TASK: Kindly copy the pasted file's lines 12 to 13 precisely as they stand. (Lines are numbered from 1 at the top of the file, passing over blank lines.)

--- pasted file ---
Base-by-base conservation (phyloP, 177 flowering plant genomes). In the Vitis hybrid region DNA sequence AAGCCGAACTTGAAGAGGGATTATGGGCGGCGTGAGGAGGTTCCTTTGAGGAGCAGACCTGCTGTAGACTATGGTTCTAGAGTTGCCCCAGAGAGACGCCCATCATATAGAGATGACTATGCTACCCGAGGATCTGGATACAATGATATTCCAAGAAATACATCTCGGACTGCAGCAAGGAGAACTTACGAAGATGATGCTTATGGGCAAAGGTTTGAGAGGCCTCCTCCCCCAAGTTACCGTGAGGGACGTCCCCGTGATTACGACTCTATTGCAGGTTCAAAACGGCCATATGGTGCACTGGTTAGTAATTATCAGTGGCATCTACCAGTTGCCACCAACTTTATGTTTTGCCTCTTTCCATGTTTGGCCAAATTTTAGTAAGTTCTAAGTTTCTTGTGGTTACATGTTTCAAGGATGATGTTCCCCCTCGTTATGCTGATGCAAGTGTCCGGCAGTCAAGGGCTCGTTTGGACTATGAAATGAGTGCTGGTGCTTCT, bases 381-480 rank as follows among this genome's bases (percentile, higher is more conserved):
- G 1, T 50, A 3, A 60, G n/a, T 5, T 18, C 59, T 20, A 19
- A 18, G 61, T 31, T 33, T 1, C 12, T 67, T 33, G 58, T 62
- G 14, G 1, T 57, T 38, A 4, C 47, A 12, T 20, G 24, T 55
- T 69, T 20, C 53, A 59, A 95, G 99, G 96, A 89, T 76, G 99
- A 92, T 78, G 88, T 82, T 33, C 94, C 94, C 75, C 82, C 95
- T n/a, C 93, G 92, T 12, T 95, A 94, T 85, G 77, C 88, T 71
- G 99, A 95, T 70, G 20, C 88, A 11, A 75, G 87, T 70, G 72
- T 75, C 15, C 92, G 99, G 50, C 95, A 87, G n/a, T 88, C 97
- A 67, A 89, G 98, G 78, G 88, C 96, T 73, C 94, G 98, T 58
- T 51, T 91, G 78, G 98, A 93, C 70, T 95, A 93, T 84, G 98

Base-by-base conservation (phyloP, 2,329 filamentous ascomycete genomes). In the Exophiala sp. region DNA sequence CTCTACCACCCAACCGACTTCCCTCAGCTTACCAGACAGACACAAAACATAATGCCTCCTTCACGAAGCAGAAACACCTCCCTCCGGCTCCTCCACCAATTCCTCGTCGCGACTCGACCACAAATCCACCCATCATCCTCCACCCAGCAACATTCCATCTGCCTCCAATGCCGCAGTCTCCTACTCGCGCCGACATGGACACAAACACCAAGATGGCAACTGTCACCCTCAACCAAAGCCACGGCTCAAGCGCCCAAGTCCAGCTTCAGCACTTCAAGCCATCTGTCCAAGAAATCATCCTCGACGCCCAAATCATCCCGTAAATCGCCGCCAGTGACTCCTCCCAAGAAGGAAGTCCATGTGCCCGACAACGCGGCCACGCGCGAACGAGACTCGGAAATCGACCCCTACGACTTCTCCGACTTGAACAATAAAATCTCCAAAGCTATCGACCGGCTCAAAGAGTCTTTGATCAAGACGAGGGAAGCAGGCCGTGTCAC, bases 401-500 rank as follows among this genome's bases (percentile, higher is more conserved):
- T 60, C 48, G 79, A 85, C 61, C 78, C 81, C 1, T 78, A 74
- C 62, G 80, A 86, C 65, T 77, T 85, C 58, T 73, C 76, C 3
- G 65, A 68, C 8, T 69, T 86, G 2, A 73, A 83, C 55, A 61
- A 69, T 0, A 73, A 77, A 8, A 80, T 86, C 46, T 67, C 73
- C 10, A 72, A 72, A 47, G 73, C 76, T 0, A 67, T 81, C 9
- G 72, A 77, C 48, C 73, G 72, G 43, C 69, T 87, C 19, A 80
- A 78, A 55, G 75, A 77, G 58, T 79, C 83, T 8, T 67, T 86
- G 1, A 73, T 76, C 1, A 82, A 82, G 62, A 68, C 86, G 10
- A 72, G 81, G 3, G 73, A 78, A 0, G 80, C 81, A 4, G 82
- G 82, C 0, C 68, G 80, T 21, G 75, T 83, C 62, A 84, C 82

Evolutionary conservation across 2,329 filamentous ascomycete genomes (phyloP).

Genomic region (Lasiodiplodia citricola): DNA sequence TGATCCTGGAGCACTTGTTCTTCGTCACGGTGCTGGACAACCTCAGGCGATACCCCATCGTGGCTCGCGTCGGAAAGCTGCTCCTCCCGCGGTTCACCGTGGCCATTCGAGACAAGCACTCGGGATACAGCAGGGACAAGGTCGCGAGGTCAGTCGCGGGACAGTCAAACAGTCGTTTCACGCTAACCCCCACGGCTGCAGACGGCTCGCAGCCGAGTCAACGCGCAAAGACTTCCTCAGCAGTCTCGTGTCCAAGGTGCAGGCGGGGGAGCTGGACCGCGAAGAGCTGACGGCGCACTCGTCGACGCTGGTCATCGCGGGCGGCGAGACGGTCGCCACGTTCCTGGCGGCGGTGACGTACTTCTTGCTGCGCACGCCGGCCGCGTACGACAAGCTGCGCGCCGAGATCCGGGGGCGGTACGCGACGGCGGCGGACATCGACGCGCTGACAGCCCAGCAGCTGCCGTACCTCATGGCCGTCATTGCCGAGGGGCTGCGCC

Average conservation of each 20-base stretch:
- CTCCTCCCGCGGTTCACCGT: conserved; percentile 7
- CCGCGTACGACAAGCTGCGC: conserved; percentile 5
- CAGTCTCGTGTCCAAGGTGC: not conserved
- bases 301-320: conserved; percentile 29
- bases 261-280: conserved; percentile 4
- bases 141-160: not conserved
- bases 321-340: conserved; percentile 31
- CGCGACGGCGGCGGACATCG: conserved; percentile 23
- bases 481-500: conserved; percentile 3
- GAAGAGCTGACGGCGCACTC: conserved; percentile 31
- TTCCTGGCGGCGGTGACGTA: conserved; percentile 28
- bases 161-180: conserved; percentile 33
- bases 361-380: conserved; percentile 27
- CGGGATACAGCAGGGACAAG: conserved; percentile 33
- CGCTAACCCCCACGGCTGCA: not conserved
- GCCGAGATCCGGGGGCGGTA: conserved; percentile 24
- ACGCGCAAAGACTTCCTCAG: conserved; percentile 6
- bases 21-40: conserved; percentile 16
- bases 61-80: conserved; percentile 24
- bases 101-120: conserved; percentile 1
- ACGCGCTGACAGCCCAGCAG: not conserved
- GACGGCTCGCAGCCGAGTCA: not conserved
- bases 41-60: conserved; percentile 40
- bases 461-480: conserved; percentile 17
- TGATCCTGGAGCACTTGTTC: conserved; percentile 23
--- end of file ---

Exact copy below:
Base-by-base conservation (phyloP, 2,329 filamentous ascomycete genomes). In the Exophiala sp. region DNA sequence CTCTACCACCCAACCGACTTCCCTCAGCTTACCAGACAGACACAAAACATAATGCCTCCTTCACGAAGCAGAAACACCTCCCTCCGGCTCCTCCACCAATTCCTCGTCGCGACTCGACCACAAATCCACCCATCATCCTCCACCCAGCAACATTCCATCTGCCTCCAATGCCGCAGTCTCCTACTCGCGCCGACATGGACACAAACACCAAGATGGCAACTGTCACCCTCAACCAAAGCCACGGCTCAAGCGCCCAAGTCCAGCTTCAGCACTTCAAGCCATCTGTCCAAGAAATCATCCTCGACGCCCAAATCATCCCGTAAATCGCCGCCAGTGACTCCTCCCAAGAAGGAAGTCCATGTGCCCGACAACGCGGCCACGCGCGAACGAGACTCGGAAATCGACCCCTACGACTTCTCCGACTTGAACAATAAAATCTCCAAAGCTATCGACCGGCTCAAAGAGTCTTTGATCAAGACGAGGGAAGCAGGCCGTGTCAC, bases 401-500 rank as follows among this genome's bases (percentile, higher is more conserved):
- T 60, C 48, G 79, A 85, C 61, C 78, C 81, C 1, T 78, A 74